By Shannon Noni Selis

The days when men were men and women smoked cigars.

The days when men were men and women smoked cigars.

Growing up in a modern world required me to think on my feet. I was put into karate classes at a young and impressionable age and completed it through a double black belt level… or something rather. It was a while ago. Needless to say (you’d think), I can fight someone if it came down to it. I grew up with access to computers and the internet. I had an online boyfriend when I was 12 years old. He lived in California and we talked about everything. Ah, to be so young and trusting. Too bad my parents found out and gave me a lesson on how I could be stalked due to my inconsiderate actions.  To this day I wonder if the boy I talked to was a young person like I was, or if he was some pervert waiting for me to tell him my address and cup size.

I had heard my grandparents and neighbors from the Midwest talk about how they miss the good old days. The days when neighbors were known and trusted. The days when you could keep your front door unlocked and go to the store. When kids could play outside without supervision, the fear of kidnapping not a whisp of a though. I didn’t know what that meant. You always lock the door behind you, always have an adult outside, never talk to strangers, etc. All of my life I was accustomed to knowing the super sneaky place to hide the spare key. If I couldn’t find it, I’d go to the neighbor who had known me since I was in diapers. Time passed, the good old days went with it. Eventually keys and garage door openers turned into digital locks with 5 digit pass-codes. I wasn’t sure who my neighbors were two doors down or even across the street.

As I got older I learned more about the dangers of the world I lived in. When I was 20, I had an ex-boyfriend who was mad at me for telling the girl he was seeing behind my back that I was seeing him too. I’m pretty sure I should have been the angry and vengeful one. But it wasn’t until 2 years later I found out he had copied all of my pictures from Myspace and Facebook and created an account about me on Ratemybody.com – a website similar to Hot or Not…but dirtier. I went from being a 22 year old living in Hawai’i to an 18 year old massage student who gave ‘happy endings’ and specialized in lap dances to earn my keep. It didn’t take me long to figure out who had posted this degrading profile about me. It had me thinking twice about what I put online. I still think I could be a bit more private about my life. Why, just the other day, I found a picture of me on Facebook holding a “cigar” that was as long as my foot titled “Foggiest Night Ever.” (Rest assured, it has been deleted.)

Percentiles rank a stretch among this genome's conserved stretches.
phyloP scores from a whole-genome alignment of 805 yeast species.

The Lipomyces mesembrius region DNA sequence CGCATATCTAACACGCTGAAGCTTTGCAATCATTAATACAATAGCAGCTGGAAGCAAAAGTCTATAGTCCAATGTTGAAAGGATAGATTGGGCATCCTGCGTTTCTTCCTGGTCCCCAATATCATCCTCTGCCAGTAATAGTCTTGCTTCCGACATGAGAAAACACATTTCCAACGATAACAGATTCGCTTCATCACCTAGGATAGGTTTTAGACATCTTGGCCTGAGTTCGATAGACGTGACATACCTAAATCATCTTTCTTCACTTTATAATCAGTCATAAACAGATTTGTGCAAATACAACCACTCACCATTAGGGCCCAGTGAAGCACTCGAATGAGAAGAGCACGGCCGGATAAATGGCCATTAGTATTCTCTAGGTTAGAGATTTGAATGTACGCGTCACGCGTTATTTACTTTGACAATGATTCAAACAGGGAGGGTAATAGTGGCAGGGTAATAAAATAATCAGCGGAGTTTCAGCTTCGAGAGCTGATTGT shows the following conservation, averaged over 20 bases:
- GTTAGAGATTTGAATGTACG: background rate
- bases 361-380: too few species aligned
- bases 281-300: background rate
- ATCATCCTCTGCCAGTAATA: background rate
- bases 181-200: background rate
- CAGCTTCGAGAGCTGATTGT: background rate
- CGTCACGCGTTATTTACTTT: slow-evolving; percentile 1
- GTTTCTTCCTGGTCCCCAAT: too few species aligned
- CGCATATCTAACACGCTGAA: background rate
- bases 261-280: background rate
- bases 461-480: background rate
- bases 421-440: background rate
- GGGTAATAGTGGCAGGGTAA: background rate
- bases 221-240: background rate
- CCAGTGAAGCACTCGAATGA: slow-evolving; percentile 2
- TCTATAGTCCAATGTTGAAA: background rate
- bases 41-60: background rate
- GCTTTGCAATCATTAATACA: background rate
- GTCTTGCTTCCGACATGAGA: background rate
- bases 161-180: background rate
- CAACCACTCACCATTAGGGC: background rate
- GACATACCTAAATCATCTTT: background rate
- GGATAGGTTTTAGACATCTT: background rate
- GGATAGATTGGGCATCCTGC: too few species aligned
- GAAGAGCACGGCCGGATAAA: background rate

I decided to try out other places in the world. I moved to Thailand where life seemed more rural. I thought about how quaint and charming it was. A place where people are so nice to each other. “Maybe this is what the good old days were like,” I thought to myself. Not long after, my iPhone was smashed by a Scottish asshole who wouldn’t apologize or have the decency to help pay for damages. I was learning not to trust others with my stuff. A coworker moved into her new place and had a mattress delivered. An hour after the mattress was settled, she realized her iPhone, Macbook, and tablet were all missing. Thanks to technology the items were tracked, but unfortunately never recovered. Another coworker was driving his motorbike and got hit by a tuktuk. The driver got out and saw he was foreign and drove off. I was riding my bicycle to school and almost got hit by a truck, so I veered out of the way and go hit by a motorbike. Who was to blame? Apparently, the person who was out of line: the foreigner on the bicycle. I was being held responsible for a motorbike accident? I was on a bicycle!! Luckily my school had my back and instead of paying thousands of US dollars I was only charged a few hundred – for being on a bicycle. I believe ‘SMH’ is appropriate here.